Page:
Vancouver received 34 cm of snowfall in five days

If you felt like Vancouver received an unusual amount of snow for January, you aren't alone. 

The city saw some snowflakes on Boxing Day, but none of the snow was really sticking to the ground at lower elevations in December. And while there wasn't any snowfall in the first week of the new year, cold arctic air from the B.C. Interior began to make its way to the south coast. Once it arrived, it provided the best snow-making conditions of the winter season thus far. 

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In addition to ideal snow-making conditions, the cold arctic air brought some chilling lows. In fact, the Vancouver saw temperatures dip down to minus seven or lower, with the wind chill factor making temperatures feel decidedly frigid. 

Vancouver Is Awesome spoke to Bobby Sekhon, a meteorologist with Environment Canada, about how much snowfall Vancouver received in the past week, as well as what locals can expect in the weeks to come.

"We are behind last night's system, but we have a lot of unstable air in the area," he explained Thursday. "The bands of snow are now over Abbotsford, but there is still some unstable cold air left behind."

Sekhon noted that convective cells are difficult to predict, and that there has even been a couple of lightning strikes on the south coast. He added, however, that the cold weather is making its way out of the Lower Mainland, with several days of rain in the forecast.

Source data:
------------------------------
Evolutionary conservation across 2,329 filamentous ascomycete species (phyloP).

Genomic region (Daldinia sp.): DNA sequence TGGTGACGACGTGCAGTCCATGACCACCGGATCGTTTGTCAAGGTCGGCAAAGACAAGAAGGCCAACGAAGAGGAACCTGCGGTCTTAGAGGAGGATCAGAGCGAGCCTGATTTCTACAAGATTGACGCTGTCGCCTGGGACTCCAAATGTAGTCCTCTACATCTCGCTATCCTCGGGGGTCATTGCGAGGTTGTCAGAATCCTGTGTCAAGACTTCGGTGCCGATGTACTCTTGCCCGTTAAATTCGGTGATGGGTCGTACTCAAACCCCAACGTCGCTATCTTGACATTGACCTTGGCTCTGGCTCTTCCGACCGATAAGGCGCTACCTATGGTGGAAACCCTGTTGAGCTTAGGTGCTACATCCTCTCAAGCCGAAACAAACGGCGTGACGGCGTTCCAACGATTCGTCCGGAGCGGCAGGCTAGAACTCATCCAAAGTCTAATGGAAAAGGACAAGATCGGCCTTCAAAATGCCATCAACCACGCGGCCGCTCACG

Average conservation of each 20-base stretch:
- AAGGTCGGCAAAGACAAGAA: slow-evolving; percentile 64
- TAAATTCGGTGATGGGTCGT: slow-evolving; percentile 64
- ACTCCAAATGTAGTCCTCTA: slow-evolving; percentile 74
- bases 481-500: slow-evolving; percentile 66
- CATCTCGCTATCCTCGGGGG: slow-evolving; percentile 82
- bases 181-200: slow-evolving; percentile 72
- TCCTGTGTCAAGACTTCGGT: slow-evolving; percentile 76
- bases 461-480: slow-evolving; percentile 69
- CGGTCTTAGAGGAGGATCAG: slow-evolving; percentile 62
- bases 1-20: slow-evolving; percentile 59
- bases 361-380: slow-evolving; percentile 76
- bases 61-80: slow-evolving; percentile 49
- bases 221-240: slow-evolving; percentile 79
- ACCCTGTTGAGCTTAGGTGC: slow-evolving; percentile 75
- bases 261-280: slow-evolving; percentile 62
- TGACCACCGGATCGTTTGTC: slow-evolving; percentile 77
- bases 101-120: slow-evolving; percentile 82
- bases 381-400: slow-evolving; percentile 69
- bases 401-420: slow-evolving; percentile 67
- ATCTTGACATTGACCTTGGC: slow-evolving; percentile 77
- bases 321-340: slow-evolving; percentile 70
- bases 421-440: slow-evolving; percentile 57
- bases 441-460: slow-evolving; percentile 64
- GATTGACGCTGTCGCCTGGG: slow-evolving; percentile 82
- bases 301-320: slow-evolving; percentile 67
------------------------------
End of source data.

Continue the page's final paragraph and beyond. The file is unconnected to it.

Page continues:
When asked if the Lower Mainland would get hit with another chilly, snowy February, Sekhon couldn't say for sure. With this in mind, he notes that mid-range models through the end of January are showing fairly average temperatures. 

According to Sekhon, Vancouver International Airport received 34 centimetres of snowfall between Jan. 10 and 15. To put that in perspective, he reports that YVR only saw a trace amount of snowfall in January 2019. So, while the average snowfall amount for the month is 11 centimetres, he notes that this figure doesn't tell the full story. 

"That number is an average of all the months. It doesn't show the differences in years."

Read the original article here.

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